~ Worms, angles and search engines quirks ~
Part of the [Lab 1]
Worms, angles and search engines quirks
by Humphrey P. February 2001
Once more Humphrey (dumping the text below
on my [~S~ Seekers'
msgboard] yesterday with the pseudo ~M) delivers
us stimulating observations, clever findings, new paths and alltogether 'nuff
material to work onto for the next couple of
As ususal his "zombie-killing" style may prove somehow hard to follow...
at times you'll have to move
your brain, not only your eyes to read his words...
What do we learn from ~Veliti~'s success with:
(2) [Text] A very easy introduction to "referenced" text; searching & search engines "oddnesses;" Main search engines quickfinding:
"Ingenium quondam fuerat pretiosius auro,
At nunc barbaria est grandis habere nihil"
1) There's a problem sometimes with quoting the whole text in a search window.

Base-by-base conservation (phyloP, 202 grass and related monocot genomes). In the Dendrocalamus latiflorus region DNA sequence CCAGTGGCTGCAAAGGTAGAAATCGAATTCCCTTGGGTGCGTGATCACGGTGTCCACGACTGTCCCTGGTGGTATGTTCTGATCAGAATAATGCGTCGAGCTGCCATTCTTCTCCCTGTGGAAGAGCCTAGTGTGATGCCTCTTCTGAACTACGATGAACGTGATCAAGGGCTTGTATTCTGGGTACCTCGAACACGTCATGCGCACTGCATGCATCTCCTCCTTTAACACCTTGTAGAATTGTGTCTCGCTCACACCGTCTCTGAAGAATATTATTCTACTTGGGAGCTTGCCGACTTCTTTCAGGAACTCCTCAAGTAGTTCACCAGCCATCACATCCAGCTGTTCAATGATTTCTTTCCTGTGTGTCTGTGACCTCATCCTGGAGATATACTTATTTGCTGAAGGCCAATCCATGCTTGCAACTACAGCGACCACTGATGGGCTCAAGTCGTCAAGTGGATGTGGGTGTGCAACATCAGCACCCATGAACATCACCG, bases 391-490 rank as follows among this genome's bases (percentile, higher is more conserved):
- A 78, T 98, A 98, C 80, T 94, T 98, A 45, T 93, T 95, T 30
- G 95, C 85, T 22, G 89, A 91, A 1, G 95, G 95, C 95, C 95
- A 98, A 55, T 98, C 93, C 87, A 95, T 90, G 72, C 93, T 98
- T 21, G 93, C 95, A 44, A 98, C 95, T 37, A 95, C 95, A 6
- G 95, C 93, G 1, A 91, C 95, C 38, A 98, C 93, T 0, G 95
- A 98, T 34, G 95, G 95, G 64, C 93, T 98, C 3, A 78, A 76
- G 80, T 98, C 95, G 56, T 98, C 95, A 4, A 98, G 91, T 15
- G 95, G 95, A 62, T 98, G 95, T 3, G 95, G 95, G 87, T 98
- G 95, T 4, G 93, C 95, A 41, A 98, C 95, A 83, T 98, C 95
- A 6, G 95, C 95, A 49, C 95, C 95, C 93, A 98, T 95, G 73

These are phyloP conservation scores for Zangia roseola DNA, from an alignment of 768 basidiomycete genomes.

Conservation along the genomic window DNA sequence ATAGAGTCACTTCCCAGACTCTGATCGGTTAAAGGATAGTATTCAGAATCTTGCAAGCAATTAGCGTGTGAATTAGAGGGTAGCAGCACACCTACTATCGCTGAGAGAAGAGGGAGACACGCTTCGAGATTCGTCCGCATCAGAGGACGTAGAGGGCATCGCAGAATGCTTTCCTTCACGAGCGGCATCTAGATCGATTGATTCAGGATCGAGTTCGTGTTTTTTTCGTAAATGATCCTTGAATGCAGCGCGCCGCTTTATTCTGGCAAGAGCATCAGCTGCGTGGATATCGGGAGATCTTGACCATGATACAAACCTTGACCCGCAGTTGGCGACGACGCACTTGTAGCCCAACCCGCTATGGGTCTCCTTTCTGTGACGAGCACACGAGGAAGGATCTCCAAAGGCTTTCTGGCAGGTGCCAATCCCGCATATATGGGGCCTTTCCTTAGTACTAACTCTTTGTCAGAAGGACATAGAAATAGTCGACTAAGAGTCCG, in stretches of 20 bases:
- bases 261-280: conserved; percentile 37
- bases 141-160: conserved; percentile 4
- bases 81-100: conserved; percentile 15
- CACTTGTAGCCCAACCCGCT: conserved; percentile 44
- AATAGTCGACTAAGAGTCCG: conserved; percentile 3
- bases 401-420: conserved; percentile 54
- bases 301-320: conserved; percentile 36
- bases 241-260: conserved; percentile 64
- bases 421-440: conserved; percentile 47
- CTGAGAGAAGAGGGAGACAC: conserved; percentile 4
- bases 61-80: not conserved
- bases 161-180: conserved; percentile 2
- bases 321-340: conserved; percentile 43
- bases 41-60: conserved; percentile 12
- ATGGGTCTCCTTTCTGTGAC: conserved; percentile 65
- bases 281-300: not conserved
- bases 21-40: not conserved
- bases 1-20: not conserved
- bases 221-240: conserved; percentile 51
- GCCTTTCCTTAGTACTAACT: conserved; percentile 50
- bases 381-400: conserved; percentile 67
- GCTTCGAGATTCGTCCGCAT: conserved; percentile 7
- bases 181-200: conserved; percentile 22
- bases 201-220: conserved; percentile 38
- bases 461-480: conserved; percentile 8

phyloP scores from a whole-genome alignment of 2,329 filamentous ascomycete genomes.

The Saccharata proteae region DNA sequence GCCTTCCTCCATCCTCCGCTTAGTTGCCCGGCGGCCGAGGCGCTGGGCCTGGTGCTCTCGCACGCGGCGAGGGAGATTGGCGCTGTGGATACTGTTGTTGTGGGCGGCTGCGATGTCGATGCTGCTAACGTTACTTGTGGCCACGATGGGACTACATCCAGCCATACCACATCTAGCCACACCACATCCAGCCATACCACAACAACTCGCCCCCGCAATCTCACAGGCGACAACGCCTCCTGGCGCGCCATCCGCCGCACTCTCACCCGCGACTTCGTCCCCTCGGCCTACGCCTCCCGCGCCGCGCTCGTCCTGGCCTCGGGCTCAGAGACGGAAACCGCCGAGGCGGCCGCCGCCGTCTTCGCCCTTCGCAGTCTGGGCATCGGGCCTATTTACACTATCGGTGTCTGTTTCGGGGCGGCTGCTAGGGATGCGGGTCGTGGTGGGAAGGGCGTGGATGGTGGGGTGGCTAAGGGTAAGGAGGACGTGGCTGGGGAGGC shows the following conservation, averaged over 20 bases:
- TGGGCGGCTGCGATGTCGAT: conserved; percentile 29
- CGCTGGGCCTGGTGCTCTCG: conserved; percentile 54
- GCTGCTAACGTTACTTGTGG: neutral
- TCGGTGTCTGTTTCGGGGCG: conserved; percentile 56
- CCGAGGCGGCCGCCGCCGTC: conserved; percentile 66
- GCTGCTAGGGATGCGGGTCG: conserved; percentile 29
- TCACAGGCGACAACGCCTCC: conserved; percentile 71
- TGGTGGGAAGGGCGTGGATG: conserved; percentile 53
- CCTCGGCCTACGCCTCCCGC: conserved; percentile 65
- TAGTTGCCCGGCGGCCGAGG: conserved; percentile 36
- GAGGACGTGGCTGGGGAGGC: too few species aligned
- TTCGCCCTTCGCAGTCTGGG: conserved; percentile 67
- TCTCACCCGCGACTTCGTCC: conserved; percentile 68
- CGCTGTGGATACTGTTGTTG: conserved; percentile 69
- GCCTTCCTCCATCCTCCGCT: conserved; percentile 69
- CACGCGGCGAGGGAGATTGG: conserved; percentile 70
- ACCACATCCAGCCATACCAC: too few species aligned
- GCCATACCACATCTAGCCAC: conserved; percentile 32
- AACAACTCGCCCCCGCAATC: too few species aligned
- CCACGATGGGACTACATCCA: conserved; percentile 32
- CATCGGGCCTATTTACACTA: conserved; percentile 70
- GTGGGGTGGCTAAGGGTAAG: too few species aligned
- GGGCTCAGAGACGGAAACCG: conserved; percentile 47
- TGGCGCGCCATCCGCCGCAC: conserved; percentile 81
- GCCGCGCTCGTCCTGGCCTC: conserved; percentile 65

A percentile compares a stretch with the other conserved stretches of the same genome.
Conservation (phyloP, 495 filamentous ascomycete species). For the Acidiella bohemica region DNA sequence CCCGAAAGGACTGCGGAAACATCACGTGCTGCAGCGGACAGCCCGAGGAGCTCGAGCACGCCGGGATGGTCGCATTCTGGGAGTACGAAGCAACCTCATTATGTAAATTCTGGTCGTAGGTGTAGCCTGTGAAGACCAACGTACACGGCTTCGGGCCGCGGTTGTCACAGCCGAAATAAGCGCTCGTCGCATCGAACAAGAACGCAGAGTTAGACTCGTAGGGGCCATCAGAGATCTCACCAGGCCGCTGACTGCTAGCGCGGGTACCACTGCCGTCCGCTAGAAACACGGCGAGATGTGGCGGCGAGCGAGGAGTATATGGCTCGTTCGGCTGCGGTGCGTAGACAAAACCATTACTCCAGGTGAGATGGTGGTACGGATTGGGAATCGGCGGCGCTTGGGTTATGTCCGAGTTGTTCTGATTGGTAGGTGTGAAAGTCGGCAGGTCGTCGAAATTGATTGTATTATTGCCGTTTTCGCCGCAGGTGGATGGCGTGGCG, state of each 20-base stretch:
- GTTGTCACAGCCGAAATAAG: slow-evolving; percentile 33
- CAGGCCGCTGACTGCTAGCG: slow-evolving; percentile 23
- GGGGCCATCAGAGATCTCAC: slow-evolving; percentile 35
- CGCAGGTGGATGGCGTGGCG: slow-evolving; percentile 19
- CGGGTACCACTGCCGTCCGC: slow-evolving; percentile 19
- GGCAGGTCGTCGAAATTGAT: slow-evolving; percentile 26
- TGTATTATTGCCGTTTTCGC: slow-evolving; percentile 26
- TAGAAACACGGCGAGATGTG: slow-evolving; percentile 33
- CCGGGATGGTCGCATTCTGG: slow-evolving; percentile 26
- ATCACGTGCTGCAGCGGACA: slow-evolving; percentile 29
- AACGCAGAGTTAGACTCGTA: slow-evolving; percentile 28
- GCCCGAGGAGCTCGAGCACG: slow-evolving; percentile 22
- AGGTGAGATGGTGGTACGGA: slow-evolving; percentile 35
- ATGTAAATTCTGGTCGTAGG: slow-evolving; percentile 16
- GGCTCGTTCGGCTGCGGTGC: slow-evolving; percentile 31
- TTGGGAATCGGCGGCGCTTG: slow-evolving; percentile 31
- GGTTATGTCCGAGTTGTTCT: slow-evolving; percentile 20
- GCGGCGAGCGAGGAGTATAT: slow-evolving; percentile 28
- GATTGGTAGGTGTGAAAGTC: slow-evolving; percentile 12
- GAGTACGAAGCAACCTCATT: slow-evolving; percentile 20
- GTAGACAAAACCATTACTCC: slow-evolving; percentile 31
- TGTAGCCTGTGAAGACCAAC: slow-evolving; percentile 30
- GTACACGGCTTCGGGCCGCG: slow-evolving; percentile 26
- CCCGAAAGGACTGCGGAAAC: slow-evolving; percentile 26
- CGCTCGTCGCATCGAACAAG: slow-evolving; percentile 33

In other words, a search engine is a literal thingk, and may not
recognize the whole hymn, but might recognize the first and last verse,
or maybe only the first few words.
a) the Idea was to be quite specific, by entering a long string
of words, which will be found in that order on only one literary vehicle.
Sort of a like a brand. Like, "Stevenson AND Modestine" can only mean:
Travels with a Donkey in the Cévennes. So too does "et vous marchez comme
b) but the Idea fails when there are differences in textual formatting
on different web pages.
fuerat pretiosius auro,
At nunc barbaria est grandis
This formatting may not be the same to a search engine as our quote above,
because there are carriage_return line_feeds in our "formatted text" where there
were none in the original.
"Ingenium quondam fuerat pretiosius auro, at nunc barbaria
est grandis habere nihil"